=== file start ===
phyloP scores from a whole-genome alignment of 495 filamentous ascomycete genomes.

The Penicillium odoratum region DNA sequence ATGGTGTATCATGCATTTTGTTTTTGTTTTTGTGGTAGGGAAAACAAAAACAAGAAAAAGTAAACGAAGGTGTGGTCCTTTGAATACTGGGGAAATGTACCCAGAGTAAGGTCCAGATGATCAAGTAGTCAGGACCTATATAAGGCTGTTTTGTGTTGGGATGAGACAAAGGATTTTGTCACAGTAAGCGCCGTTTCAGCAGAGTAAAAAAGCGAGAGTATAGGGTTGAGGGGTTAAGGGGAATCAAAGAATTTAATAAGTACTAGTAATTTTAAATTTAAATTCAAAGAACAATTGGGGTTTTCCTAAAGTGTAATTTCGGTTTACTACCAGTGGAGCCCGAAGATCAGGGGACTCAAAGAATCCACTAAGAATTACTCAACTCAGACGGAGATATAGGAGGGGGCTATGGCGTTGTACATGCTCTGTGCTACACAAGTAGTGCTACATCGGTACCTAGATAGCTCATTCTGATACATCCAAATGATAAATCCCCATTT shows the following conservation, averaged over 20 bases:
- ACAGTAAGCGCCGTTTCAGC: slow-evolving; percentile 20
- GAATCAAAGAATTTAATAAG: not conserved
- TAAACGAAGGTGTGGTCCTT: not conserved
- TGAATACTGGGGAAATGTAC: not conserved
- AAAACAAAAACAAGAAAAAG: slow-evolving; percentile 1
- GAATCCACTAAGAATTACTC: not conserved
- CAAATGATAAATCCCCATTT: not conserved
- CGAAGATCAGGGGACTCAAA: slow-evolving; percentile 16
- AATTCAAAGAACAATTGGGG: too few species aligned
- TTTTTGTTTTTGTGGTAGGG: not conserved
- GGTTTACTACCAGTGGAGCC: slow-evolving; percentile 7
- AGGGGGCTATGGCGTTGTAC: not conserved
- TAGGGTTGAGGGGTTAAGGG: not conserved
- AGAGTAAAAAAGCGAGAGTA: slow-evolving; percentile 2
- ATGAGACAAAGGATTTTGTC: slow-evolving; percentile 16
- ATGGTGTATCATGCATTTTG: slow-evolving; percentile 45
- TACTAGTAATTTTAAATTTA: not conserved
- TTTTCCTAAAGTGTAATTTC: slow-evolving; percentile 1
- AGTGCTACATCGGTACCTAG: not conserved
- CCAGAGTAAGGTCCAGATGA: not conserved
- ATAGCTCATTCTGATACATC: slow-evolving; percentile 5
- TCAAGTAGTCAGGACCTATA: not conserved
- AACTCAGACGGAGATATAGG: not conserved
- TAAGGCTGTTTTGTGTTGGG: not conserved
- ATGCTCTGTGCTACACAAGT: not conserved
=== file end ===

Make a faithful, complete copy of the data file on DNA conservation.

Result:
phyloP scores from a whole-genome alignment of 495 filamentous ascomycete genomes.

The Penicillium odoratum region DNA sequence ATGGTGTATCATGCATTTTGTTTTTGTTTTTGTGGTAGGGAAAACAAAAACAAGAAAAAGTAAACGAAGGTGTGGTCCTTTGAATACTGGGGAAATGTACCCAGAGTAAGGTCCAGATGATCAAGTAGTCAGGACCTATATAAGGCTGTTTTGTGTTGGGATGAGACAAAGGATTTTGTCACAGTAAGCGCCGTTTCAGCAGAGTAAAAAAGCGAGAGTATAGGGTTGAGGGGTTAAGGGGAATCAAAGAATTTAATAAGTACTAGTAATTTTAAATTTAAATTCAAAGAACAATTGGGGTTTTCCTAAAGTGTAATTTCGGTTTACTACCAGTGGAGCCCGAAGATCAGGGGACTCAAAGAATCCACTAAGAATTACTCAACTCAGACGGAGATATAGGAGGGGGCTATGGCGTTGTACATGCTCTGTGCTACACAAGTAGTGCTACATCGGTACCTAGATAGCTCATTCTGATACATCCAAATGATAAATCCCCATTT shows the following conservation, averaged over 20 bases:
- ACAGTAAGCGCCGTTTCAGC: slow-evolving; percentile 20
- GAATCAAAGAATTTAATAAG: not conserved
- TAAACGAAGGTGTGGTCCTT: not conserved
- TGAATACTGGGGAAATGTAC: not conserved
- AAAACAAAAACAAGAAAAAG: slow-evolving; percentile 1
- GAATCCACTAAGAATTACTC: not conserved
- CAAATGATAAATCCCCATTT: not conserved
- CGAAGATCAGGGGACTCAAA: slow-evolving; percentile 16
- AATTCAAAGAACAATTGGGG: too few species aligned
- TTTTTGTTTTTGTGGTAGGG: not conserved
- GGTTTACTACCAGTGGAGCC: slow-evolving; percentile 7
- AGGGGGCTATGGCGTTGTAC: not conserved
- TAGGGTTGAGGGGTTAAGGG: not conserved
- AGAGTAAAAAAGCGAGAGTA: slow-evolving; percentile 2
- ATGAGACAAAGGATTTTGTC: slow-evolving; percentile 16
- ATGGTGTATCATGCATTTTG: slow-evolving; percentile 45
- TACTAGTAATTTTAAATTTA: not conserved
- TTTTCCTAAAGTGTAATTTC: slow-evolving; percentile 1
- AGTGCTACATCGGTACCTAG: not conserved
- CCAGAGTAAGGTCCAGATGA: not conserved
- ATAGCTCATTCTGATACATC: slow-evolving; percentile 5
- TCAAGTAGTCAGGACCTATA: not conserved
- AACTCAGACGGAGATATAGG: not conserved
- TAAGGCTGTTTTGTGTTGGG: not conserved
- ATGCTCTGTGCTACACAAGT: not conserved